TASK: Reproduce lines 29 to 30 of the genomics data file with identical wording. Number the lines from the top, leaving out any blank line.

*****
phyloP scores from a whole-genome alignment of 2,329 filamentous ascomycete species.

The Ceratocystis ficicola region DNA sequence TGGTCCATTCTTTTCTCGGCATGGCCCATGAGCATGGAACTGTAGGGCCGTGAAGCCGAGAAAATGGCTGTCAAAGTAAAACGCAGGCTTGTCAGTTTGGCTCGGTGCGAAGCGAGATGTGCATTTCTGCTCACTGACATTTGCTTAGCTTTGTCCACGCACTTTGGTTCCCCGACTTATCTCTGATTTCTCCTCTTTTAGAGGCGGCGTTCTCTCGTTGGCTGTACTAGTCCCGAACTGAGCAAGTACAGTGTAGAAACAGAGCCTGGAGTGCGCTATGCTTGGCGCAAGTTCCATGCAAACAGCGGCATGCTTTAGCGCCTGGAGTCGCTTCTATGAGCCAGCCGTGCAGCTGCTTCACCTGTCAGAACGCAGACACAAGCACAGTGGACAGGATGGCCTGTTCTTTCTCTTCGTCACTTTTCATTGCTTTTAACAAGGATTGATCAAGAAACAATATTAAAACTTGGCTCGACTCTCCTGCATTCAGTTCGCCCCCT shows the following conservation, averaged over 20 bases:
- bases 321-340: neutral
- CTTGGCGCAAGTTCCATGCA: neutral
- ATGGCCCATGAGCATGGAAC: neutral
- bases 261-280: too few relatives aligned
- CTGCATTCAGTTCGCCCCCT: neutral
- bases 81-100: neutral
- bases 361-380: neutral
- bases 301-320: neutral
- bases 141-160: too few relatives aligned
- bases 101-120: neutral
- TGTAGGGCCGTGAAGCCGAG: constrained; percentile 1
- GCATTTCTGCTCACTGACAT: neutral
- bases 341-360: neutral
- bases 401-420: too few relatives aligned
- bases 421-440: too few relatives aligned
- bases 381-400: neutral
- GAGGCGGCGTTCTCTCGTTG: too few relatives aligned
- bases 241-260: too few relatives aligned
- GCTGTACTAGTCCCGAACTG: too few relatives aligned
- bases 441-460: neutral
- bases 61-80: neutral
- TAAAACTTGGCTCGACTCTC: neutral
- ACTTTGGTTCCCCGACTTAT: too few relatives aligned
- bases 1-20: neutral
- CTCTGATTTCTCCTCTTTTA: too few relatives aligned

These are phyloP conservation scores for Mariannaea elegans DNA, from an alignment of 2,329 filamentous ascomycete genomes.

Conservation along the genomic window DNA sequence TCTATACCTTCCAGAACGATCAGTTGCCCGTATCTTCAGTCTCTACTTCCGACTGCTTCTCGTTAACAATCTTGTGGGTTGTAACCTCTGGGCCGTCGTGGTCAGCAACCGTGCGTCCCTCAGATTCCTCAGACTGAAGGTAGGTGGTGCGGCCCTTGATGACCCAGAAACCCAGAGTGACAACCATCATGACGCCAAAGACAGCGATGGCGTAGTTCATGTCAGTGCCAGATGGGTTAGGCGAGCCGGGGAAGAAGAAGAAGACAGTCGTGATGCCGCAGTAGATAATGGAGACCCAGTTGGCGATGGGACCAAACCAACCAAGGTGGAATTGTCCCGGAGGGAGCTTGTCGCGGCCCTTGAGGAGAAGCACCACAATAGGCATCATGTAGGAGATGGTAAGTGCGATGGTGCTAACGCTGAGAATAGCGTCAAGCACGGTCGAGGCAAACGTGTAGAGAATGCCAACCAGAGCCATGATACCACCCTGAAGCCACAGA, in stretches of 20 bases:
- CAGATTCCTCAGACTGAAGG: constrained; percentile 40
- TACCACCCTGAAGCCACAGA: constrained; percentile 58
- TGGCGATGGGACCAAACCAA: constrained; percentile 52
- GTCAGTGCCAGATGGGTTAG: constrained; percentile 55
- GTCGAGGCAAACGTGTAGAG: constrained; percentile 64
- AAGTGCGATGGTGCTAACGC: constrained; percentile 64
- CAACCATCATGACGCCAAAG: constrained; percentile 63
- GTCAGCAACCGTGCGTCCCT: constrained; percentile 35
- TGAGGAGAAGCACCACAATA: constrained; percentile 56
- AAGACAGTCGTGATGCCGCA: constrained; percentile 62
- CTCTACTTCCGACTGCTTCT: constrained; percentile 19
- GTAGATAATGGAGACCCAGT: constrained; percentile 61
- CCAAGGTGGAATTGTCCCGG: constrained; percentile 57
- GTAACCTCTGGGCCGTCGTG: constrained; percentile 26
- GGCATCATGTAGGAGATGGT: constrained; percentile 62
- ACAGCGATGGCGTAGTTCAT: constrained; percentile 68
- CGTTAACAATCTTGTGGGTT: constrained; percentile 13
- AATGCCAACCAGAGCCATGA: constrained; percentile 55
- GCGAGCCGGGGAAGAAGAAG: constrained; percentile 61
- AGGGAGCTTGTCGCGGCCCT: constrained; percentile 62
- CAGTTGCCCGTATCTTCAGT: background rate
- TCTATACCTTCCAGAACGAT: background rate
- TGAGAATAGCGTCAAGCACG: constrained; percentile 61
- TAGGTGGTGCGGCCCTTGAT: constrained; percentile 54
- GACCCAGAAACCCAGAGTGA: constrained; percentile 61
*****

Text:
Conservation along the genomic window DNA sequence TCTATACCTTCCAGAACGATCAGTTGCCCGTATCTTCAGTCTCTACTTCCGACTGCTTCTCGTTAACAATCTTGTGGGTTGTAACCTCTGGGCCGTCGTGGTCAGCAACCGTGCGTCCCTCAGATTCCTCAGACTGAAGGTAGGTGGTGCGGCCCTTGATGACCCAGAAACCCAGAGTGACAACCATCATGACGCCAAAGACAGCGATGGCGTAGTTCATGTCAGTGCCAGATGGGTTAGGCGAGCCGGGGAAGAAGAAGAAGACAGTCGTGATGCCGCAGTAGATAATGGAGACCCAGTTGGCGATGGGACCAAACCAACCAAGGTGGAATTGTCCCGGAGGGAGCTTGTCGCGGCCCTTGAGGAGAAGCACCACAATAGGCATCATGTAGGAGATGGTAAGTGCGATGGTGCTAACGCTGAGAATAGCGTCAAGCACGGTCGAGGCAAACGTGTAGAGAATGCCAACCAGAGCCATGATACCACCCTGAAGCCACAGA, in stretches of 20 bases:
- CAGATTCCTCAGACTGAAGG: constrained; percentile 40